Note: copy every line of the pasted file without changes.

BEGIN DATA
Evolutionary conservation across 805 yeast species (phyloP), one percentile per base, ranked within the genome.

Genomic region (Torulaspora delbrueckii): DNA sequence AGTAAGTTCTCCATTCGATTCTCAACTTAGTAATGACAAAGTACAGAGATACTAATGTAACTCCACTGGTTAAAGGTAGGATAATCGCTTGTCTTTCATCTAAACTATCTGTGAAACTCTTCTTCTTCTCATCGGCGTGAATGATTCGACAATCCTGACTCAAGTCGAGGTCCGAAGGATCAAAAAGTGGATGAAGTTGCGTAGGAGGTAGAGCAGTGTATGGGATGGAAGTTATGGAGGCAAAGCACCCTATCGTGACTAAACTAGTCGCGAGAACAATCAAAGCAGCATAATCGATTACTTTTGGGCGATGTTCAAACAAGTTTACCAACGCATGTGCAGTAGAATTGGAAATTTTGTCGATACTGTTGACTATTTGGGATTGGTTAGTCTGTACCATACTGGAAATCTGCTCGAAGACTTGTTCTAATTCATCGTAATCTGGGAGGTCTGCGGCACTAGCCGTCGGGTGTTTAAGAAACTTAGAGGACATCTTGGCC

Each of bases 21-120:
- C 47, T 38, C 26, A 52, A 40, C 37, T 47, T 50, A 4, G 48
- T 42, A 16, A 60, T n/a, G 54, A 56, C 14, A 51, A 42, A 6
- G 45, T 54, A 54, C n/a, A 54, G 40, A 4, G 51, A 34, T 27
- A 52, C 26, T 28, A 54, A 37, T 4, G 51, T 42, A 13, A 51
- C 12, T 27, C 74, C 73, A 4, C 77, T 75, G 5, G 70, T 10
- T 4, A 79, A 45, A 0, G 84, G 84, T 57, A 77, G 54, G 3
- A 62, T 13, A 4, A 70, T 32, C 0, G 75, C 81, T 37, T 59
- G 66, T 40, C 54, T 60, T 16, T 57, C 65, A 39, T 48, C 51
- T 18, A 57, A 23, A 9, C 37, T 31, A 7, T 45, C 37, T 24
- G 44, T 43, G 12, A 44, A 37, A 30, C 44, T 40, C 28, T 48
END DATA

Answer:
Evolutionary conservation across 805 yeast species (phyloP), one percentile per base, ranked within the genome.

Genomic region (Torulaspora delbrueckii): DNA sequence AGTAAGTTCTCCATTCGATTCTCAACTTAGTAATGACAAAGTACAGAGATACTAATGTAACTCCACTGGTTAAAGGTAGGATAATCGCTTGTCTTTCATCTAAACTATCTGTGAAACTCTTCTTCTTCTCATCGGCGTGAATGATTCGACAATCCTGACTCAAGTCGAGGTCCGAAGGATCAAAAAGTGGATGAAGTTGCGTAGGAGGTAGAGCAGTGTATGGGATGGAAGTTATGGAGGCAAAGCACCCTATCGTGACTAAACTAGTCGCGAGAACAATCAAAGCAGCATAATCGATTACTTTTGGGCGATGTTCAAACAAGTTTACCAACGCATGTGCAGTAGAATTGGAAATTTTGTCGATACTGTTGACTATTTGGGATTGGTTAGTCTGTACCATACTGGAAATCTGCTCGAAGACTTGTTCTAATTCATCGTAATCTGGGAGGTCTGCGGCACTAGCCGTCGGGTGTTTAAGAAACTTAGAGGACATCTTGGCC

Each of bases 21-120:
- C 47, T 38, C 26, A 52, A 40, C 37, T 47, T 50, A 4, G 48
- T 42, A 16, A 60, T n/a, G 54, A 56, C 14, A 51, A 42, A 6
- G 45, T 54, A 54, C n/a, A 54, G 40, A 4, G 51, A 34, T 27
- A 52, C 26, T 28, A 54, A 37, T 4, G 51, T 42, A 13, A 51
- C 12, T 27, C 74, C 73, A 4, C 77, T 75, G 5, G 70, T 10
- T 4, A 79, A 45, A 0, G 84, G 84, T 57, A 77, G 54, G 3
- A 62, T 13, A 4, A 70, T 32, C 0, G 75, C 81, T 37, T 59
- G 66, T 40, C 54, T 60, T 16, T 57, C 65, A 39, T 48, C 51
- T 18, A 57, A 23, A 9, C 37, T 31, A 7, T 45, C 37, T 24
- G 44, T 43, G 12, A 44, A 37, A 30, C 44, T 40, C 28, T 48